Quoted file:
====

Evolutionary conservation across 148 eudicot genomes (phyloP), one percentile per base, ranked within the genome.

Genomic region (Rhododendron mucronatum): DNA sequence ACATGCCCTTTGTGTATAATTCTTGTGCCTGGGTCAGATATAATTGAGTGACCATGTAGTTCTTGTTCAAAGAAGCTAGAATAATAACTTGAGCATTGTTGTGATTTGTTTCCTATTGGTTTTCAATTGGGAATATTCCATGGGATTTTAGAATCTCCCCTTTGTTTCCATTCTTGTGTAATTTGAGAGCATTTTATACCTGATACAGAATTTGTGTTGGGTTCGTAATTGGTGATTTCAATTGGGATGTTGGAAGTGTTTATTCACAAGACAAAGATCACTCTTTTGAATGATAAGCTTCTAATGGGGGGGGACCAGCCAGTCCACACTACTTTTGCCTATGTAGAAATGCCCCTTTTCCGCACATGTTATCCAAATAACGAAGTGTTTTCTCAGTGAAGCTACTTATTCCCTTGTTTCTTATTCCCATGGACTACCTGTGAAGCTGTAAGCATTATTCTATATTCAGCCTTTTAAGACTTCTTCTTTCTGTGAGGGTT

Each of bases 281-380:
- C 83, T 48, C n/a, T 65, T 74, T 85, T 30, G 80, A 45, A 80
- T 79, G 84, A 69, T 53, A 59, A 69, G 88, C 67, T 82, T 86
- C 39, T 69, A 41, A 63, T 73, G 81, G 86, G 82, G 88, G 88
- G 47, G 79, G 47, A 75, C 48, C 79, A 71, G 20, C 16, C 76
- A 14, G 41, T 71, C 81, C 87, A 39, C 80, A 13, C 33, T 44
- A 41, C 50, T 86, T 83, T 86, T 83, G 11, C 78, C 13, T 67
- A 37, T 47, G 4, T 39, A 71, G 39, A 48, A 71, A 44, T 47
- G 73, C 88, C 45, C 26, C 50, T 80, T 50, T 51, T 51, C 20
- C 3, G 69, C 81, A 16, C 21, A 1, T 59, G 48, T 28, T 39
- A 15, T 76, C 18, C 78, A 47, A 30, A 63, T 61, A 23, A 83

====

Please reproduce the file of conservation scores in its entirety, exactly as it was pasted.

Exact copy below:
Evolutionary conservation across 148 eudicot genomes (phyloP), one percentile per base, ranked within the genome.

Genomic region (Rhododendron mucronatum): DNA sequence ACATGCCCTTTGTGTATAATTCTTGTGCCTGGGTCAGATATAATTGAGTGACCATGTAGTTCTTGTTCAAAGAAGCTAGAATAATAACTTGAGCATTGTTGTGATTTGTTTCCTATTGGTTTTCAATTGGGAATATTCCATGGGATTTTAGAATCTCCCCTTTGTTTCCATTCTTGTGTAATTTGAGAGCATTTTATACCTGATACAGAATTTGTGTTGGGTTCGTAATTGGTGATTTCAATTGGGATGTTGGAAGTGTTTATTCACAAGACAAAGATCACTCTTTTGAATGATAAGCTTCTAATGGGGGGGGACCAGCCAGTCCACACTACTTTTGCCTATGTAGAAATGCCCCTTTTCCGCACATGTTATCCAAATAACGAAGTGTTTTCTCAGTGAAGCTACTTATTCCCTTGTTTCTTATTCCCATGGACTACCTGTGAAGCTGTAAGCATTATTCTATATTCAGCCTTTTAAGACTTCTTCTTTCTGTGAGGGTT

Each of bases 281-380:
- C 83, T 48, C n/a, T 65, T 74, T 85, T 30, G 80, A 45, A 80
- T 79, G 84, A 69, T 53, A 59, A 69, G 88, C 67, T 82, T 86
- C 39, T 69, A 41, A 63, T 73, G 81, G 86, G 82, G 88, G 88
- G 47, G 79, G 47, A 75, C 48, C 79, A 71, G 20, C 16, C 76
- A 14, G 41, T 71, C 81, C 87, A 39, C 80, A 13, C 33, T 44
- A 41, C 50, T 86, T 83, T 86, T 83, G 11, C 78, C 13, T 67
- A 37, T 47, G 4, T 39, A 71, G 39, A 48, A 71, A 44, T 47
- G 73, C 88, C 45, C 26, C 50, T 80, T 50, T 51, T 51, C 20
- C 3, G 69, C 81, A 16, C 21, A 1, T 59, G 48, T 28, T 39
- A 15, T 76, C 18, C 78, A 47, A 30, A 63, T 61, A 23, A 83